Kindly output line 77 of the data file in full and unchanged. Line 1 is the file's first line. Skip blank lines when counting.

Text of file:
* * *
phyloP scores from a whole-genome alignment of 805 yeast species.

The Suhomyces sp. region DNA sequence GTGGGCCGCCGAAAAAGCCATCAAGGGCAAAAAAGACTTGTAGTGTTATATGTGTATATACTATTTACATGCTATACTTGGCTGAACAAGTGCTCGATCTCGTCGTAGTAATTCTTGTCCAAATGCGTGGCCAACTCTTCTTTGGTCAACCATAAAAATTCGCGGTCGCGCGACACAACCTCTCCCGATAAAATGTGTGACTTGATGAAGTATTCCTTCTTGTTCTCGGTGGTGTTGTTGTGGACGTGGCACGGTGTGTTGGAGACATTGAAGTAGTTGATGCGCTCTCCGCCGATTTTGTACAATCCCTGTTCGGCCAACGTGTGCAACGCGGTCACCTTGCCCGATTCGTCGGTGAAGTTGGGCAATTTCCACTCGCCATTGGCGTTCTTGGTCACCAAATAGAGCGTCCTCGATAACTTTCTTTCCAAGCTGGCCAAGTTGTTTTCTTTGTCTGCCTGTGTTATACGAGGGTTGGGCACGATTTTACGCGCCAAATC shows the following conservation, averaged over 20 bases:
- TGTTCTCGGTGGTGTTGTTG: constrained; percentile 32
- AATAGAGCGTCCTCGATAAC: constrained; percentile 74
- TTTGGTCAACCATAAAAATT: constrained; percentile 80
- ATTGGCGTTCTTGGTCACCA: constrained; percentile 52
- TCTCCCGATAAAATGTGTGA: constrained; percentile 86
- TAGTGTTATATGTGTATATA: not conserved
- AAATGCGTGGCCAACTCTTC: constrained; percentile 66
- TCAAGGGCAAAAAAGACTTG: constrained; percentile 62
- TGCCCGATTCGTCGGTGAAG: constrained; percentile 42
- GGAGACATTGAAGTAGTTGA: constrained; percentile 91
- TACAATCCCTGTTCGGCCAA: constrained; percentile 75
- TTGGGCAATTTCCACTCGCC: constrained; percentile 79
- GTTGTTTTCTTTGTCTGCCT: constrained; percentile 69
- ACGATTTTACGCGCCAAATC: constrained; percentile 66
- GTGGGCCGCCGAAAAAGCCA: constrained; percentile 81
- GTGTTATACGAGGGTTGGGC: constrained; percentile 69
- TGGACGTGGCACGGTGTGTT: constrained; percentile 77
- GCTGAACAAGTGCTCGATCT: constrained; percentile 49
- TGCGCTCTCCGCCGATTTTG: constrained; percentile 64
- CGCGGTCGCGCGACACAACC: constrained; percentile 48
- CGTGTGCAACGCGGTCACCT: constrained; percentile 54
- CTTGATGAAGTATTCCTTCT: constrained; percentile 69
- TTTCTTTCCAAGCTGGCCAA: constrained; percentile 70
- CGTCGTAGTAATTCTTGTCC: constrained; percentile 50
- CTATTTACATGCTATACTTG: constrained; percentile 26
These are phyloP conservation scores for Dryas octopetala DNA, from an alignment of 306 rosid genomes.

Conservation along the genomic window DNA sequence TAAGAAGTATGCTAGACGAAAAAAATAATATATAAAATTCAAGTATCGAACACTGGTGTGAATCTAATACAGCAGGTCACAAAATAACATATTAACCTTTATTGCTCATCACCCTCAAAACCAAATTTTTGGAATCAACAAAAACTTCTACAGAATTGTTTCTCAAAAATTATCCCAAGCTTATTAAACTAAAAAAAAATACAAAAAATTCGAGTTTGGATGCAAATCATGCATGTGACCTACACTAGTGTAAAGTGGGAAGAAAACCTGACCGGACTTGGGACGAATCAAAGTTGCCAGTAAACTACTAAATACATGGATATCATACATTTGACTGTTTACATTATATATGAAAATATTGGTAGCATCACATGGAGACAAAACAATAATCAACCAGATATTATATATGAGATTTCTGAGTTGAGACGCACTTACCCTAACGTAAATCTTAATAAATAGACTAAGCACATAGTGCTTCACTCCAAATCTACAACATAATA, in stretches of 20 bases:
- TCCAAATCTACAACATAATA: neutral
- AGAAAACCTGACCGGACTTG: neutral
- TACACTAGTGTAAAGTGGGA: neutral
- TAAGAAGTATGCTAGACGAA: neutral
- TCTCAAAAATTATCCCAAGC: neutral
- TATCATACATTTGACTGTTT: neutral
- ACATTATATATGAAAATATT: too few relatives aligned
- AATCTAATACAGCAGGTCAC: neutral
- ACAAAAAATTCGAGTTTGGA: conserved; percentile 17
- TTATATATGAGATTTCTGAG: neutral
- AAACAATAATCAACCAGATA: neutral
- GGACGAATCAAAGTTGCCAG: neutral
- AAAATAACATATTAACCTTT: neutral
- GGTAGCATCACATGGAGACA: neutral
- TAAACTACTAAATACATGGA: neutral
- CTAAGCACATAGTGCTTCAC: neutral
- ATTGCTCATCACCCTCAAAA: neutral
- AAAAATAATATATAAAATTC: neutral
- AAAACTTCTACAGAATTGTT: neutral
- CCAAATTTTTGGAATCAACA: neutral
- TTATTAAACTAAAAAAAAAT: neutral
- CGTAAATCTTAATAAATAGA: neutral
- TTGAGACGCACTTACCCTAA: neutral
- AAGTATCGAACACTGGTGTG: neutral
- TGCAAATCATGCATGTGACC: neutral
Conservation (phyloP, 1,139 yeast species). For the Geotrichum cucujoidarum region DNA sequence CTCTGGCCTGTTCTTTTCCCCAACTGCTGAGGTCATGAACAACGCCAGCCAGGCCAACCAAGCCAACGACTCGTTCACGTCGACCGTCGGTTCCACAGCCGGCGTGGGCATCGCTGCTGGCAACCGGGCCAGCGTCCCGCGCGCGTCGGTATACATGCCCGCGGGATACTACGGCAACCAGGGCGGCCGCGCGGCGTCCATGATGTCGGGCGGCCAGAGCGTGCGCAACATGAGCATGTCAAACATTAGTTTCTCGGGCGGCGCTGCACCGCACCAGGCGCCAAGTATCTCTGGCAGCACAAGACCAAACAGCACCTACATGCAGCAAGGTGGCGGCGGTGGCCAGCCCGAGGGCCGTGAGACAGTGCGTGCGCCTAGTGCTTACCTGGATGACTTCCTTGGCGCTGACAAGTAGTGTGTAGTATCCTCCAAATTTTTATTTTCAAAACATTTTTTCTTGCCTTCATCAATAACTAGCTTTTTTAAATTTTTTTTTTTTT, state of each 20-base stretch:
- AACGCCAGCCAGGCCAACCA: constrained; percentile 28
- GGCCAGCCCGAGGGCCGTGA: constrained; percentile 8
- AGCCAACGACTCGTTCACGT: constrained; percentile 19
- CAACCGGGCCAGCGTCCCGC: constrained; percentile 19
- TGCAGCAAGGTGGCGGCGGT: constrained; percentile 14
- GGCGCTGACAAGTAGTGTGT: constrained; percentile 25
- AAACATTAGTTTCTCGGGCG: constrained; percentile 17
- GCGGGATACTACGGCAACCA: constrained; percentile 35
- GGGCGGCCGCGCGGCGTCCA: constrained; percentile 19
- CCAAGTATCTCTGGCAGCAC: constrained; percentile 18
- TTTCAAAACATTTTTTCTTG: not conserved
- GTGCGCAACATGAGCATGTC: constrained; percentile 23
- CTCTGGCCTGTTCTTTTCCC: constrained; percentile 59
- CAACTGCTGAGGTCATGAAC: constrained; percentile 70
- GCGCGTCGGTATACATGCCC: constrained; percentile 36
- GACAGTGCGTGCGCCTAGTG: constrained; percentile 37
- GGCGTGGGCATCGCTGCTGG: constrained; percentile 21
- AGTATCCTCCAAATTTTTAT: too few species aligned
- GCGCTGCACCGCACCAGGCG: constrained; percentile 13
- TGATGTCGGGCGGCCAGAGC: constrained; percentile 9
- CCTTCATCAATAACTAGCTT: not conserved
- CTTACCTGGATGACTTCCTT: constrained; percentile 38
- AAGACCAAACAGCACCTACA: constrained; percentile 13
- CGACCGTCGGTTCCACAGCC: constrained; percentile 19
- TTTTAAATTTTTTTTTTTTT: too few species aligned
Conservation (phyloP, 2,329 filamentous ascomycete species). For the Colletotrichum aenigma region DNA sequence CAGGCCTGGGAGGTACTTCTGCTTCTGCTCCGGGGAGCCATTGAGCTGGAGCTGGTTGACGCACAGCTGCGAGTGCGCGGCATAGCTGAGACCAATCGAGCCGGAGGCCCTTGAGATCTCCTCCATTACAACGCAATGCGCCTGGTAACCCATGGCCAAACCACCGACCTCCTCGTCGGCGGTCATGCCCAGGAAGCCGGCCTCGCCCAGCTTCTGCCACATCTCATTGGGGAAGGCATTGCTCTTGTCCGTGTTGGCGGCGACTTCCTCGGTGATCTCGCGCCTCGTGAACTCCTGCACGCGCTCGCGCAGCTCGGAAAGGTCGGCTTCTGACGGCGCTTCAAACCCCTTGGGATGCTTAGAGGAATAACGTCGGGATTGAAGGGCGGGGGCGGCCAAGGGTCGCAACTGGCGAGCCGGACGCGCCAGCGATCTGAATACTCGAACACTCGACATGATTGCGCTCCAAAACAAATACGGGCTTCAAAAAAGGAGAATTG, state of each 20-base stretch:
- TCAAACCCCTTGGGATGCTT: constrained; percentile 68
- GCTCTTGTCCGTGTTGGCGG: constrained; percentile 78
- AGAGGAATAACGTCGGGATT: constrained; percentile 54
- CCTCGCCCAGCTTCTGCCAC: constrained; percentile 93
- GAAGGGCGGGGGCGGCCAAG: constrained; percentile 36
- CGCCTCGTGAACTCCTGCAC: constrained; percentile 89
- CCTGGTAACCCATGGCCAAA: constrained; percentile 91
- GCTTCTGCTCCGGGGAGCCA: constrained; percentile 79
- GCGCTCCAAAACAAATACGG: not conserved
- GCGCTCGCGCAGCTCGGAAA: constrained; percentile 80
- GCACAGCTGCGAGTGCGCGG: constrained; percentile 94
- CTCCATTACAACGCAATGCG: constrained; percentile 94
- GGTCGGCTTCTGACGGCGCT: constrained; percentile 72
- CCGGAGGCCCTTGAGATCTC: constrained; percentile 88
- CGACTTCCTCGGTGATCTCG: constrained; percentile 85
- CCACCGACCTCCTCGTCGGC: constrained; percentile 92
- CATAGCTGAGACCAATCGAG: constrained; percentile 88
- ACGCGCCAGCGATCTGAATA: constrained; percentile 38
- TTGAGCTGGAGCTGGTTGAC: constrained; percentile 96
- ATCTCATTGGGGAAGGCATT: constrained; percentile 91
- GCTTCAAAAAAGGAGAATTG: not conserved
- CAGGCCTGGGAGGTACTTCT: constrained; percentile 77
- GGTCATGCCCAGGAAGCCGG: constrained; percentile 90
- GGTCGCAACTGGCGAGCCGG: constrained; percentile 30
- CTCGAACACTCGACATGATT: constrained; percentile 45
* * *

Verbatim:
- CTTACCTGGATGACTTCCTT: constrained; percentile 38